“No,” she said. “I never knew my parents. I was raised at that place in Nevada and I don’t ever want to go back. Those men are going to force me to go back and I’d rather die.”

“My God,” he exclaimed! “Why were you there? Do you think you can get away?”

“It’s a long story. I won’t be able to get away unless someone helps me,” she said.

“Well, I’ll help you, Sawyer. What kind of help do you need?”

“I just need a place to hide for a while,” she said. “Once they lose the trail I’ll figure out what I’m going to do.”

“Is it okay if I tell my Dad about this? He’s a very smart guy. He could help you a lot if you think you can trust him.”

Sawyer sensed that Lawson believed his father could help. She caught images of a man that was a nearly a god to Lawson. “Do you trust him, Lawson?”

“Yes I do,” he said. “He’s never let me down. Ever since Mom died, we’ve been very close. I don’t always tell him everything, but I’ve always felt like I could. He’s a good guy, Sawyer. He isn’t very healthy. He has a heart condition, but most of the time you’d never know it. I think he’d be glad to help. I think he could hide you from the FBI if he wanted to.”

She studied him for a moment. She could sense that he was telling the truth. “Let’s go talk to the man,” she said. She smiled and the flash of white lit her face up.

“There’s that smile I was looking for.”

Lawson paid the check and they walked to his car. He opened her door and drove the six blocks home. The Sloan’s lived in a large, two story stucco home surrounded by a wrought-iron fence. It was obviously very old, but it was well maintained and a small guesthouse stood in a garden on the property.

Lawson pulled into a carport and killed the engine. He opened Sawyer’s door and held her hand as he unlocked the back door. He led her through the kitchen, through a living room and knocked on a set of double doors on the other end of the house.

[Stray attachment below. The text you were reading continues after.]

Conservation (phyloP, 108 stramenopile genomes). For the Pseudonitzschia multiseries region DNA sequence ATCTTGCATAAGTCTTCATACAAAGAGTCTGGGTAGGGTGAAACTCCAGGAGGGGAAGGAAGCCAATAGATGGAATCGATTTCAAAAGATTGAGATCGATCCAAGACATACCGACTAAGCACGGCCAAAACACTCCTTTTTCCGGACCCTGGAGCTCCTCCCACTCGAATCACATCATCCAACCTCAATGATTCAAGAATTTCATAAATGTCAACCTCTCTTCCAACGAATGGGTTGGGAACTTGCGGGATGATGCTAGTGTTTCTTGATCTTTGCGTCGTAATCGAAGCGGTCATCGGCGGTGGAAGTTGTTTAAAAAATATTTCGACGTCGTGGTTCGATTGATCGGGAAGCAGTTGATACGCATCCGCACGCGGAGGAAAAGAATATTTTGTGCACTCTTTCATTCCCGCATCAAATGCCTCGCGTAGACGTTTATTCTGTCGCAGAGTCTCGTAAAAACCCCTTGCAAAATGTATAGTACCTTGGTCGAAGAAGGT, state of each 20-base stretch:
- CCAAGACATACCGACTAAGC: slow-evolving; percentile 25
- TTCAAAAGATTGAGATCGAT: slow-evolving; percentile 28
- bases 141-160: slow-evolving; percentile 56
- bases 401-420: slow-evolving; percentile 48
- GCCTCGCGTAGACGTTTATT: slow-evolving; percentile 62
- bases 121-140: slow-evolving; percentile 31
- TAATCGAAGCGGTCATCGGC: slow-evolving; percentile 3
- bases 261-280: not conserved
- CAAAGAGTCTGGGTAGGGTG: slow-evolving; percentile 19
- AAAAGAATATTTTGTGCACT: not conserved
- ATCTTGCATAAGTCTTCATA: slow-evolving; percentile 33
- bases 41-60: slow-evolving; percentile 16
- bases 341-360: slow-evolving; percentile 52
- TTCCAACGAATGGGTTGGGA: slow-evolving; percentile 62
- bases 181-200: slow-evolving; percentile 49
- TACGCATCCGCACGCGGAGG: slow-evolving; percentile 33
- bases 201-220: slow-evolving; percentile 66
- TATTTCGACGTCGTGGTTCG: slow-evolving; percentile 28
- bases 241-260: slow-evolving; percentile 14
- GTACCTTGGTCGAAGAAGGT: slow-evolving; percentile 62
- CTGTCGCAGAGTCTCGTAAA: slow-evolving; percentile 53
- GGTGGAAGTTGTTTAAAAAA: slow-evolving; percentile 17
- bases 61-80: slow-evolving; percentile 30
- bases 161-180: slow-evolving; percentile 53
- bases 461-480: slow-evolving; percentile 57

She heard a voice man’s voice tell them to come in, Lawson opened one of the doors and they stepped into an office with a blazing fire burning in a fireplace. The room was dark except for the fire and the illumination of a computer screen where a tall dark haired man was writing something.

He took his letter jacket and put it on the arm of a chair. “Pop, we have a guest. This is Sawyer Raleigh. Sawyer, this is my father, Rawlins. Sawyer needs our help, Pops. She was in a bad situation and she got away. There are two men chasing her and they aren’t her parents. She needs a place to hide for a few days. You think we can help her?”

Rawlins turned away from his computer. He stood up and walked to Lawson. He embraced his son and shook Sawyer’s hand.

“Let me look at you.” He turned on a lamp and looked in her face for a moment.

He nodded. “Sawyer, are you a criminal?” he asked. “I don’t mean to be rude, but if you’re running because you’ve committed a crime, that’s a whole new ball game. We might still help you, but I need you to be honest with me.”

“My only crime is wanting to be free, Mr. Sloan,” she said. “Those men will take me away and lock me up, not because of what I’ve done, but because of who I am. I’m an asset to them, a lab rat. They want to do tests on me. I’m a weapon to them and they are completely without mercy. You may get in trouble for sheltering me. It may be dangerous.”

“Are they going to be able to trace you here?”

“Yes, they’ll find out that I left the diner with Lawson and they’ll come here. They are very good at finding people and they’re very dangerous.”

“How long do you think we have?”

“Maybe an hour?”

“Then we’d better get busy. Lawson, go get the Navigator out and we’ll join you around front.

Lawson went around and got the Lincoln out of the garage.

“Sawyer, I know you’re not telling me everything,” he said. “That’s okay for now. You’re right to be cautious. There are a lot of bad people out there. I hope you can learn to trust me, but I want you to know that if you deliberately try to hurt my son, life is going to be very difficult for you.”